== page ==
It is hard to imagine a time when today’s NW 27th Avenue was once considered the edge of the Everglades. The original tributaries of the Miami River once included a very active north fork that included a majestic rapids which fed fresh water from the river of grass to the Magic City’s serpentine stream. Over the course of time, development in and around the tributary contributed to the disappearance of the natural flow of water from the rapids into the river.
Prior to decades of unfettered development, taking a trip down the Miami River provided a fascinating journey for visitors new to southeast Florida. Boat excursions down the watercourse would allow tourists to discover alligator wrestling, exotic fruits, and observation towers providing an unobstructed elevated view of a pristine yesteryear. There were several early tourist stops along the river that offered visitors the subtropical experience they traveled to Miami to find.
Otis Richardson was 76 years old and managing a citrus grove in Bronson, Florida when the freezes of 1894-95 changed everything. Like so many other farmers in northern Florida during this time, Richardson lost everything. Even at his advanced age, he and his wife felt the need to relocate to a part of Florida that was deemed frost proof by all accounts.
By the time the Florida East Coast (FEC) Railway finished extending the railroad to what would become the City of Miami in April of 1896, Otis Richardson and his wife had already purchased 15 acres of land on the south bank of the Miami River, just west of where the north fork of the stream began but to the east of today’s NW 27th Avenue. Their intent was to re-establish a citrus grove in an area described by early settlers as rich farm land.
Otis was joined by his son, Charles Otis (C.O.), and his wife a year later in 1897. The couple had been part of a traveling theatrical troupe for the prior twenty years and both were ready to get away from civilization when they decided to join his parents at their farm. They had traveled to every major big city during their acting junket and felt dropping out of the fast-pace big city lifestyle for a while would serve them well.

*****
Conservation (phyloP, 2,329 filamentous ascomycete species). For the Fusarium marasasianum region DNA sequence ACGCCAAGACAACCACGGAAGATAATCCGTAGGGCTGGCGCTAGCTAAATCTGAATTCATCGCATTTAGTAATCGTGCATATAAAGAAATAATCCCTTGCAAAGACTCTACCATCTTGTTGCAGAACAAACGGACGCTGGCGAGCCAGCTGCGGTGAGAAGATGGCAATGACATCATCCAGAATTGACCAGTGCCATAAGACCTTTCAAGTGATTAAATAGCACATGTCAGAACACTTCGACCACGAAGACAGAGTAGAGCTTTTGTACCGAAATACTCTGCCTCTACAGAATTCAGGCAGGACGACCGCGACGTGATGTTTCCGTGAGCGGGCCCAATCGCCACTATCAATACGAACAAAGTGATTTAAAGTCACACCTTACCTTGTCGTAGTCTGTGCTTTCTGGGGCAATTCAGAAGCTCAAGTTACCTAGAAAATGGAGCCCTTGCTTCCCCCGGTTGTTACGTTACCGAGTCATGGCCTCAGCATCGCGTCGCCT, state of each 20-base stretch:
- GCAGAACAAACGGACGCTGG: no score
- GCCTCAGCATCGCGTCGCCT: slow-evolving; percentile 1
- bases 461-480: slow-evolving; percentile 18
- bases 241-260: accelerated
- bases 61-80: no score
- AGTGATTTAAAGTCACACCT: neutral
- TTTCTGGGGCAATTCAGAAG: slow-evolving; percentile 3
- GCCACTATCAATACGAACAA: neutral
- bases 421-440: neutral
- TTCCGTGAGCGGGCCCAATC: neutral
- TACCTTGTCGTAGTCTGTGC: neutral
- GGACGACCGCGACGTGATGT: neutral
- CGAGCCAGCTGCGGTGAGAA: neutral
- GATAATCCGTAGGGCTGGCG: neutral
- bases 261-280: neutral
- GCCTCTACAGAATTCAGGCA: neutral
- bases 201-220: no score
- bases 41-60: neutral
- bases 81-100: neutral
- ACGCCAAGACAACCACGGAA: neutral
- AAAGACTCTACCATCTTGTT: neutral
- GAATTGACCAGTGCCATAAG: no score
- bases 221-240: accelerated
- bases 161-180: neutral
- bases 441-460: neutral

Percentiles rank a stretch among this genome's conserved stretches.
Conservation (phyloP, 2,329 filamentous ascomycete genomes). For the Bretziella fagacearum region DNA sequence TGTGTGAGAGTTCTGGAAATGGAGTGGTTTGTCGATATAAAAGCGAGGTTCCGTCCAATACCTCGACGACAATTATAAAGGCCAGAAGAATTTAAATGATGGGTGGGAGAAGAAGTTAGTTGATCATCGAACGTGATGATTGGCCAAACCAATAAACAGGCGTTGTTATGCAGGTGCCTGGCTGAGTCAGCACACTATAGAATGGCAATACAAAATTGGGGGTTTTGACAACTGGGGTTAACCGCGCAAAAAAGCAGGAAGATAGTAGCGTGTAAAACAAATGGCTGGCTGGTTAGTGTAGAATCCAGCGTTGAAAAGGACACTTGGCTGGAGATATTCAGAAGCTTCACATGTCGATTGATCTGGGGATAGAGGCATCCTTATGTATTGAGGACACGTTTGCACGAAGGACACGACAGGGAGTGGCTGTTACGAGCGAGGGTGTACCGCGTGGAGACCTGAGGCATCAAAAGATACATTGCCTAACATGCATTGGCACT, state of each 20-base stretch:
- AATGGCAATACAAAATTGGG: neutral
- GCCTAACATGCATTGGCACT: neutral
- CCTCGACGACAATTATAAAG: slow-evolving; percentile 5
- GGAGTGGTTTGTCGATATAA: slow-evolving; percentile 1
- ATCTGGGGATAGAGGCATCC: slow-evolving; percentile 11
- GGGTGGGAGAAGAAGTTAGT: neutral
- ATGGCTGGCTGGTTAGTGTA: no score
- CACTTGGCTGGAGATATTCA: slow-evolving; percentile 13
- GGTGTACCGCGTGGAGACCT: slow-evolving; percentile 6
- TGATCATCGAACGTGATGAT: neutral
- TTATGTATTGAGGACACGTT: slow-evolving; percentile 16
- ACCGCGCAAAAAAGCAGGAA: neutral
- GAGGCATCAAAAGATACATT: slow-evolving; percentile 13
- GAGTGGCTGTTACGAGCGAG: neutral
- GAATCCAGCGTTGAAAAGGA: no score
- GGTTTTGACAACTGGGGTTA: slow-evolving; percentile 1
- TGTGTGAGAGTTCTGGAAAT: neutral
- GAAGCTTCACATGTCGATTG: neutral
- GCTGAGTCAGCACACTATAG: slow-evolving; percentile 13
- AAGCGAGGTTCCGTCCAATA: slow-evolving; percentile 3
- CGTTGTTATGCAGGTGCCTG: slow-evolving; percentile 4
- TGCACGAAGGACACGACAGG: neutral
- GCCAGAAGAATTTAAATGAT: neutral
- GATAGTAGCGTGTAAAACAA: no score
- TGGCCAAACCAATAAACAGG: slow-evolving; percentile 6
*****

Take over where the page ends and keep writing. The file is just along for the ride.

The Richardson family found guava and banana trees on their property when they arrived, but planned on growing grapefruit trees and other crops conducive to the area such as tomatoes, eggplant, and pineapple just to name a few. The vegetable crops provided a modicum of bridge income while the citrus and pineapple trees took time to bear fruit.
However, it was the guava trees that yielded the best opportunity for profit during the formative years of the farm. While a crate of guava only earned 75 cents, the trees on the farm were yielding 500 crates by the farm’s third season in 1899. The bountiful yield of guavas gave Charles the idea to begin making jelly, paste and marmalade out of the fruit.
Unfortunately, Otis died in 1901 prior to the farm realizing its full potential. Following his father’s death, Charles decided to rename the farm to the Musa Isle Fruit Farm. There was a story in the Miami News, published on August 13, 1933, which indicated that the name ‘Musa’ originally came from Charles wife’s maiden name. Her full name prior to marriage was Lillian Mussette Blake indicating that the original name of the farm was based on her middle name. However, as the story had been written, most visitors to the grove mispronounced Mussette as Musa, which led Charles to accept the abridged version for the farm name. He later thought that Musa being the botanical family name for banana offered a better story to how the farm name was conceived. Banana trees were prevalent at the entrance of the farm when Otis purchased the property in 1896.